Summary and book reviews of The Post-Birthday World by Lionel Shriver

The Post-Birthday World

By Lionel Shriver

The Post-Birthday World
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  • Hardcover: Mar 2007,
    528 pages.
    Paperback: Mar 2008,
    528 pages.

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About this Book

Book Summary

In this eagerly awaited new novel, Lionel Shriver, the Orange Prize-winning author of the international bestseller We Need to Talk About Kevin, delivers an imaginative and entertaining look at the implications, large and small, of whom we choose to love. Using a playful parallel-universe structure, The Post-Birthday World follows one woman's future as it unfolds under the influence of two drastically different men.

Children's book illustrator Irina McGovern enjoys a quiet and settled life in London with her partner, fellow American expatriate Lawrence Trainer, a smart, loyal, disciplined intellectual at a prestigious think tank. To their small circle of friends, their relationship is rock solid. Until the night Irina unaccountably finds herself dying to kiss another man: their old friend from South London, the stylish, extravagant, passionate top-ranking snooker player Ramsey Acton. The decision to give in to temptation will have consequences for her career, her relationships with family and friends, and perhaps most importantly the texture of her daily life.

Hinging on a single kiss, this enchanting work of fiction depicts Irina's alternating futures with two men temperamentally worlds apart yet equally honorable. With which true love Irina is better off is neither obvious nor easy to determine, but Shriver's exploration of the two destinies is memorable and gripping. Poignant and deeply honest, written with the subtlety and wit that are the hallmarks of Shriver's work, The Post-Birthday World appeals to the what-if in us all.

Chapter One

What began as coincidence had crystallized into tradition: on the sixth of July, they would have dinner with Ramsey Acton on his birthday.

Five years earlier, Irina had been collaborating with Ramsey's then-wife, Jude Hartford, on a children's book. Jude had made social overtures. Abjuring the airy we-really-must-get-together-sometime feints common to London, which can carry on indefinitely without threatening to clutter your diary with a real time and place, Jude had seemed driven to nail down a foursome so that her illustrator could meet her husband, Ramsey. Or, no—she'd said, "My husband, Ramsey Acton." The locution had stood out. Irina assumed that Jude was prideful in that wearing feminist way about the fact that she'd not taken her husband's surname.

But then, it is always difficult to impress the ignorant. When negotiating with Lawrence over the prospective dinner back in 1992, Irina didn't know enough to mention, "Believe it or not, Jude's married...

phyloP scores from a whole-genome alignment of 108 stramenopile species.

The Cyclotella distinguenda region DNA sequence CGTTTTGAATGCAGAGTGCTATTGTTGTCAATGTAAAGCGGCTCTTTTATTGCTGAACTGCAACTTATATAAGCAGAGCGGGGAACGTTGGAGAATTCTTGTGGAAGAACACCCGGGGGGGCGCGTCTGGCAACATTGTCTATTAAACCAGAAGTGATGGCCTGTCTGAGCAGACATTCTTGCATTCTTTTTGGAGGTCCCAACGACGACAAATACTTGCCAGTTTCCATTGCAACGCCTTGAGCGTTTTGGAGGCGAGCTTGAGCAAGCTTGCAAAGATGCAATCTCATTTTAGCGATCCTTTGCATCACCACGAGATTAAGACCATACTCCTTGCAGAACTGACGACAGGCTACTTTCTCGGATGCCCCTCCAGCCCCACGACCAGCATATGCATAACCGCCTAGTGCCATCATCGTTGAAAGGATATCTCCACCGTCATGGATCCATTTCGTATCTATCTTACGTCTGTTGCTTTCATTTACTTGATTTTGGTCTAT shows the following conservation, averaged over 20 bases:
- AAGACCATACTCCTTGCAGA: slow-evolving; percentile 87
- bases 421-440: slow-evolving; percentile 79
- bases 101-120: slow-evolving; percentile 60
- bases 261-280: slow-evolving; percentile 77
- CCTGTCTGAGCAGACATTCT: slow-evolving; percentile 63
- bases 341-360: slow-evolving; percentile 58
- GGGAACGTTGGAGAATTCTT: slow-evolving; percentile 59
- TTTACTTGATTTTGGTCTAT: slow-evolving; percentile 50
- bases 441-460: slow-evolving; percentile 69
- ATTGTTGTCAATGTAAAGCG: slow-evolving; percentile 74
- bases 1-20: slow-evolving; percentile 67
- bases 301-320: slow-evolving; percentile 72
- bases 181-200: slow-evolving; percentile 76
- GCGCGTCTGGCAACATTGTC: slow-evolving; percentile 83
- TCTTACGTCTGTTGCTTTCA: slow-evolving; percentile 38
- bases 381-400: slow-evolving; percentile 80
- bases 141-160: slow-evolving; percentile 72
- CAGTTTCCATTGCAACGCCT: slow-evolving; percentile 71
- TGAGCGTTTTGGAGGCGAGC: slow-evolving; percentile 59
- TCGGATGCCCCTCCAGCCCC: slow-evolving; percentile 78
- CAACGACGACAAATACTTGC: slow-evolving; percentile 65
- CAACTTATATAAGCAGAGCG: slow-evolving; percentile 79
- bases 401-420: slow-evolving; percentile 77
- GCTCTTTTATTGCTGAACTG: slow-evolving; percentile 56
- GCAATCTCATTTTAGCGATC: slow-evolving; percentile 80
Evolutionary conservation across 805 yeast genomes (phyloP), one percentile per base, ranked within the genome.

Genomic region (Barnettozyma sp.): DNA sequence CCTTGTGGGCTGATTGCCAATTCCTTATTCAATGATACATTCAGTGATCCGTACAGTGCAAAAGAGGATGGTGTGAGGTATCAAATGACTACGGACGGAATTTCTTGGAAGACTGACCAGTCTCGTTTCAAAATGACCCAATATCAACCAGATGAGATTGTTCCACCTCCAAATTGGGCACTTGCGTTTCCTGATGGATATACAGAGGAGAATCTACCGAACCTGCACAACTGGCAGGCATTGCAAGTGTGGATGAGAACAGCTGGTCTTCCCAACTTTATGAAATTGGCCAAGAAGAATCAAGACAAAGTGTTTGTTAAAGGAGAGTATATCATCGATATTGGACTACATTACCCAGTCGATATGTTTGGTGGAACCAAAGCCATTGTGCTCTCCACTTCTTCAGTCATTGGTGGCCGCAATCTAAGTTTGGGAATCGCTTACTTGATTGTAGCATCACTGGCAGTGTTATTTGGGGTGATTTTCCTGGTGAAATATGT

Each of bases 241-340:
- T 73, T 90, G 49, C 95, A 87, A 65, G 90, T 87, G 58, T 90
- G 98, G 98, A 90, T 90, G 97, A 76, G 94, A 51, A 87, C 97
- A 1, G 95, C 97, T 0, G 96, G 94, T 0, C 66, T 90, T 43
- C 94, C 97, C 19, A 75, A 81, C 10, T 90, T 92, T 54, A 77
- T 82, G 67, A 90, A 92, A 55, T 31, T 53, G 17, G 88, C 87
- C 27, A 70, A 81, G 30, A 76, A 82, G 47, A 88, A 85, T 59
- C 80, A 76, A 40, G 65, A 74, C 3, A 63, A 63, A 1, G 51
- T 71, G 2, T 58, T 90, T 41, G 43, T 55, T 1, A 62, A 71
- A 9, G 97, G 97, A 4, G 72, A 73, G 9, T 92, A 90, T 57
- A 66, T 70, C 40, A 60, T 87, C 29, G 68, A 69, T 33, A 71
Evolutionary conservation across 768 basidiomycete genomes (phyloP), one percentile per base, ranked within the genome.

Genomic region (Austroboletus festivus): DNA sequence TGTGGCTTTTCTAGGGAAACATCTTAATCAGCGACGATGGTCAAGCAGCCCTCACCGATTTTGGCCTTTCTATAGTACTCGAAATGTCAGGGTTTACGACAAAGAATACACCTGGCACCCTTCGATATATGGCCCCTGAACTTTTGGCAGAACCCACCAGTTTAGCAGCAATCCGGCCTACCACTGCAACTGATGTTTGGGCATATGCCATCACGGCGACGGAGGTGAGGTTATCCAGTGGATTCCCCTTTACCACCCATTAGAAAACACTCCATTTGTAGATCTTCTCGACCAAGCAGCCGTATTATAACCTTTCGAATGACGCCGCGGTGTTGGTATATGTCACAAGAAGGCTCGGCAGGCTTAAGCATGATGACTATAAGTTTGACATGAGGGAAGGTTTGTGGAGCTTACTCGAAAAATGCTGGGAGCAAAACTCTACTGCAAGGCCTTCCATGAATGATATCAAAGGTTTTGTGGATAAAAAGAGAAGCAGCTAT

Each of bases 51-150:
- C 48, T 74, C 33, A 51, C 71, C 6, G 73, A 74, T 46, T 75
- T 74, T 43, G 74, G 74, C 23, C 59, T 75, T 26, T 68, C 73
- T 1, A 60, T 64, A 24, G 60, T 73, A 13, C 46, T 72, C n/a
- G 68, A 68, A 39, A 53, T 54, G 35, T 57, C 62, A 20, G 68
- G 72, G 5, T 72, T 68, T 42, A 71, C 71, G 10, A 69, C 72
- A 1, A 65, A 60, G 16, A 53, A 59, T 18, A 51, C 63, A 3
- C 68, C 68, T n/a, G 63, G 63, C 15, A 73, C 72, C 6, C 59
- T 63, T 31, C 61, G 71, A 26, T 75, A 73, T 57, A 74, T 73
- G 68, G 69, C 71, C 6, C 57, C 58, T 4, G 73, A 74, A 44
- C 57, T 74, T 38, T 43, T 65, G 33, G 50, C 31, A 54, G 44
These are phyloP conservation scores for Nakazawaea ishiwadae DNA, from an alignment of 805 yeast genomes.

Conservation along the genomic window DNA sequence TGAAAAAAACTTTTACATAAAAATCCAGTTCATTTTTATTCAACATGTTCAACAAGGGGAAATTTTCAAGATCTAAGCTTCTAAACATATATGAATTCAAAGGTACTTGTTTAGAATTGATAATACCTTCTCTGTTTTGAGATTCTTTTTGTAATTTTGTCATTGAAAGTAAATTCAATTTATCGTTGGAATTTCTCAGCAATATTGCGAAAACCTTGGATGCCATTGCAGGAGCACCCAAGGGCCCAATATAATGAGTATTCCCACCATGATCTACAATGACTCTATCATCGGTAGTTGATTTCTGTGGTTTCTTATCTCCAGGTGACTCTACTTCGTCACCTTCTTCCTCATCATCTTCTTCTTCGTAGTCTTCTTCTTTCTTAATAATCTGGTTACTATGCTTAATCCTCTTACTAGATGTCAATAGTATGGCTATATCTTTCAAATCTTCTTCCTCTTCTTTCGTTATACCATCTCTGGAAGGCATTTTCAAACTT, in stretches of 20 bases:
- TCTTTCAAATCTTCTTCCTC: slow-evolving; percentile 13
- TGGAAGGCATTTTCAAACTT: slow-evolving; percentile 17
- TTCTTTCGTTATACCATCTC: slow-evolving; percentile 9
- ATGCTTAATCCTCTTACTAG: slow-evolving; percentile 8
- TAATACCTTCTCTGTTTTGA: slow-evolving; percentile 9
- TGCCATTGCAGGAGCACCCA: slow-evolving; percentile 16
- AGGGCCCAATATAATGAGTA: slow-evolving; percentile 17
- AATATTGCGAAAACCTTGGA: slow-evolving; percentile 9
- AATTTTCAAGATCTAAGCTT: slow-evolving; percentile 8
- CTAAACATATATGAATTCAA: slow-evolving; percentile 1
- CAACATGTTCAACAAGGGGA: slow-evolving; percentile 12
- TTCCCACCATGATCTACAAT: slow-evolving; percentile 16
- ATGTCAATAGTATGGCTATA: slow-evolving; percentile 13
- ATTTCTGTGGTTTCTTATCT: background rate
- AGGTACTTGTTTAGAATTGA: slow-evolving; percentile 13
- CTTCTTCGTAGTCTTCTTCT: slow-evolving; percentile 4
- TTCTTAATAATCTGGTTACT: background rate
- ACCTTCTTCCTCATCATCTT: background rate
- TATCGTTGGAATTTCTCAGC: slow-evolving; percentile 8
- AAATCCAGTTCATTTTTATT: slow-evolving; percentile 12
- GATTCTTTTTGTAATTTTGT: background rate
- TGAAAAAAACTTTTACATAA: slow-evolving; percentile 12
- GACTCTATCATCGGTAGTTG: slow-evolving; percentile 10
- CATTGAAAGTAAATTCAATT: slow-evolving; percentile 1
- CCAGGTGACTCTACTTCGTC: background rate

Please be aware that this discussion guide may contain spoilers!
About This Book

In this eagerly awaited new novel, Lionel Shriver, the Orange Prize-winning author of the international bestseller We Need to Talk About Kevin, delivers an imaginative and entertaining look at the implications, large and small, of whom we choose to love. Using a playful parallel-universe structure, The Post-Birthday World follows one woman's future as it unfolds under the influence of two drastically different men.

Children's book illustrator Irina McGovern enjoys a quiet and settled life in London with her partner, fellow American expatriate Lawrence Trainer, a smart, loyal, disciplined intellectual at a prestigious think tank. To their small circle of friends, their relationship is rock solid. Until ...
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Reviews

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To Shriver's credit, even though both men are in many ways polar opposites, they are never presented as simply right or wrong for Irena, let alone good or bad people in themselves. Both love Irena intensely, both mean well at heart and both are honorable if flawed men - and neither are quite the men that Irena thinks them to be.   (Reviewed by BookBrowse Review Team).

Full Review Members Only (1232 words).

Media Reviews
The New York Times - Julia Scheeres

Shriver puts more effort into describing a rhubarb-cream pie than explaining Ramsey’s appeal .... Her prose can also grate ..... Shriver stumbles across provocative themes — the private erotic fantasies of long-time lovers, unplanned pregnancy in middle age, the sexuality of anger — but doesn’t dwell on them long enough to enliven her characters or her story ... she seems to have rushed out this new book, churning through tired themes of infidelity and regret without offering fresh insight or even an entertaining story.